At long last, a combined Hispano-Portuguese fleet of forty sail was organized in 1638 under the command of Fernando de Mascarenhas, Conde da Torre, with the ambitious goal of reconquering the Dutch part of Brazil. Now it was the Dutch population that panicked. Everywhere, settlers buried cash money, in particular silver Spanish reales. What the residents did not know was that mortality on board the Iberian fleet was so high that a military confrontation had to be postponed. After Torre had put to sea from Bahia in November 1639 with 87 sail, 4,000 sailors, and 5,000 soldiers, a naval battle lasting several days took place the following January, begun when Dutch Admiral Willem Cornelisz Loos went on the offensive. Although Loos was almost instantly killed, the Dutch bombarded their enemies for all but a week until they vanished from sight, devastated by hunger and thirst, and fighting unfavorable winds and the extreme heat. Only two Dutch ships were lost and no more than eighty Dutchmen had died.
These battles made it impossible for Spain to turn the tide in its war with the United Provinces. The maritime initiative in the war was no longer with the Spanish. The WIC, however, was also running out of steam, certainly in the Atlantic basin. After 1640, large Dutch privateering fleets, for so long a common sight, almost completely disappeared from the Caribbean. The last expedition of some size was that of Cornelis Jol, nicknamed Houtebeen (Pegleg; 1597-1641), intended to intercept a treasure fleet. He appeared off Havana with thirty-six ships, but he was left powerless by a hurricane on September 11, 1640. Several large ships were destroyed, killing sixty-three men on one ship alone, and around two hundred Dutchmen were made prisoner and sent to Spain. Although the treasure fleet could head safely for Spain, the year did not end well for the Habsburg monarchy. The two major naval defeats suffered at the hands of the Dutch had consequences on the Iberian mainland, contributing as they did to a climate in which the Portuguese decided to throw off the “Spanish yoke.” The Habsburg leaders had always been mindful of the tense crown union with Portugal, making conspicuous efforts to defend Brazil. The Count-Duke of Olivares had even made the restitution of Brazil an absolute condition for peace with the Dutch Republic. This stance could not prevent an uprising. On December 1, 1640, the Portuguese revolution broke out, and Spain could not contain it, in part because of another revolt in Catalonia. The Duke of Braganza ascended the throne as John IV, recognized immediately in all parts of the Portuguese empire.
The news from Lisbon was received with mixed feelings in the United Provinces and the Dutch colonies. On the one hand, the rupture between the Iberians was welcomed enthusiastically because it was thought to weaken the Spanish. On the other hand, the Dutch were involved in colonial wars with the Portuguese, so the Iberian disunion offered unprecedented possibilities. Abandoning Brazil or Elmina was obviously not negotiable; instead, the Dutch reasoned, this was the moment to grab from Portugal as much territory as possible before a truce was signed with the newly independent state. At least, that was the logic expressed by the Heren XIX, which was not altogether seconded by the Dutch political elite. The lack of a common front did not keep the Heren XIX from writing a letter to Johan Maurits in April that suggested quickly adding some conquest-taking Salvador was considered especially opportune-but the governor had already embarked, of his own accord, on the capture of the district of Sergipe del Rey and had succeeded brilliantly.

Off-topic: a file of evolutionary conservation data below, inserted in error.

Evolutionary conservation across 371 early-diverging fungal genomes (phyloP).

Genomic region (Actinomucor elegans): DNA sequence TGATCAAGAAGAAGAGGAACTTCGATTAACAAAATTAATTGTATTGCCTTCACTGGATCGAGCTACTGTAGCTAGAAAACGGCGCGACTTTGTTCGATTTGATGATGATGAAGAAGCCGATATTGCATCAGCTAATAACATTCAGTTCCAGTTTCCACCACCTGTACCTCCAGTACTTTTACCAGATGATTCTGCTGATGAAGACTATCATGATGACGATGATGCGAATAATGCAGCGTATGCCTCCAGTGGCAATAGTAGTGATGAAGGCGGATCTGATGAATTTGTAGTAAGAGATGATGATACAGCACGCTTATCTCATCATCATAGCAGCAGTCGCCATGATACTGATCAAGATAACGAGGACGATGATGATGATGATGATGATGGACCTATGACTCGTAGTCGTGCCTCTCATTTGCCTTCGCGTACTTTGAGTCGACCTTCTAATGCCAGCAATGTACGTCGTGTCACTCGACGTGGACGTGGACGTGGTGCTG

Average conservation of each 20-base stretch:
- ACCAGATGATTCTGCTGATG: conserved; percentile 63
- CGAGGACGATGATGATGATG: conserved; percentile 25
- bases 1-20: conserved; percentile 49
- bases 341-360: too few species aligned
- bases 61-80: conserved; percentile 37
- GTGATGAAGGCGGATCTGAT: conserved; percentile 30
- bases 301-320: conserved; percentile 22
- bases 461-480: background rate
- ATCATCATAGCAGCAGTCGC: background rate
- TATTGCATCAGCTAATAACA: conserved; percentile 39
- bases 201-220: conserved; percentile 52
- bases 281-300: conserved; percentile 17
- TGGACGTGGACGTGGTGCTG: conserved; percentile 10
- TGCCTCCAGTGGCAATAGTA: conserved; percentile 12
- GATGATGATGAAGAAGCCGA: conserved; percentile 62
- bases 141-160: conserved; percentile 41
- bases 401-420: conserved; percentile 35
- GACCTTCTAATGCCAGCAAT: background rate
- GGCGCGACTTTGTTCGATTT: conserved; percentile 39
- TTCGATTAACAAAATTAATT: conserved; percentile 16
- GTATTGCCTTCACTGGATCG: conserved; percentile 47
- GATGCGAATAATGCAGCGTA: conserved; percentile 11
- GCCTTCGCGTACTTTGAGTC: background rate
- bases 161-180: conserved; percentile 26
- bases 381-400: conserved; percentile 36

The next step encompassed more. The council of Brazil decided after ample debate to capture the port of Luanda in the Portuguese colony of Angola, replicating for southwestern Africa what had been achieved four years earlier in Elmina. The primary goal was to secure slaves for Dutch Brazil as well as hit the Spanish empire. Without slaves from Angola, the Dutch asserted, no silver mines could operate in Peru and Mexico. It was a variation on a theme heard often ever since the foundation of the WIC: we have to carry the war into the Atlantic world to make the silver stream run dry, thus crippling the engine of the Habsburg war machine.
Like the fleet that had invaded Elmina, the one designated to conquer Luanda set out from Recife. Led by Admiral Cornelis Jol, 21 ships transported 240 indigenous Brazilians and 2,717 Europeans (1,866 soldiers and 851 seamen). Military aid was expected from African nations, which were to be persuaded with gifts and other means to go to war against the Portuguese. The notion that the local people were enemies of the Spanish and the Portuguese and friends of the Dutch was not at all far-fetched in this part of Africa, where Sonho troops had helped the Dutch ward off an attack by Portuguese troops in 1612. In addition, both the king of Kongo and the count of Sonho had approached the Dutch about a military alliance against the Portuguese in the early 1620s. The new king of Kongo, Garcia II, was considered a strong potential ally according to a report drawn up by a WIC official with extensive knowledge of southwestern Africa. Brimming with information about the political, economic, and military situation in Luanda, the report would soon prove to be very useful.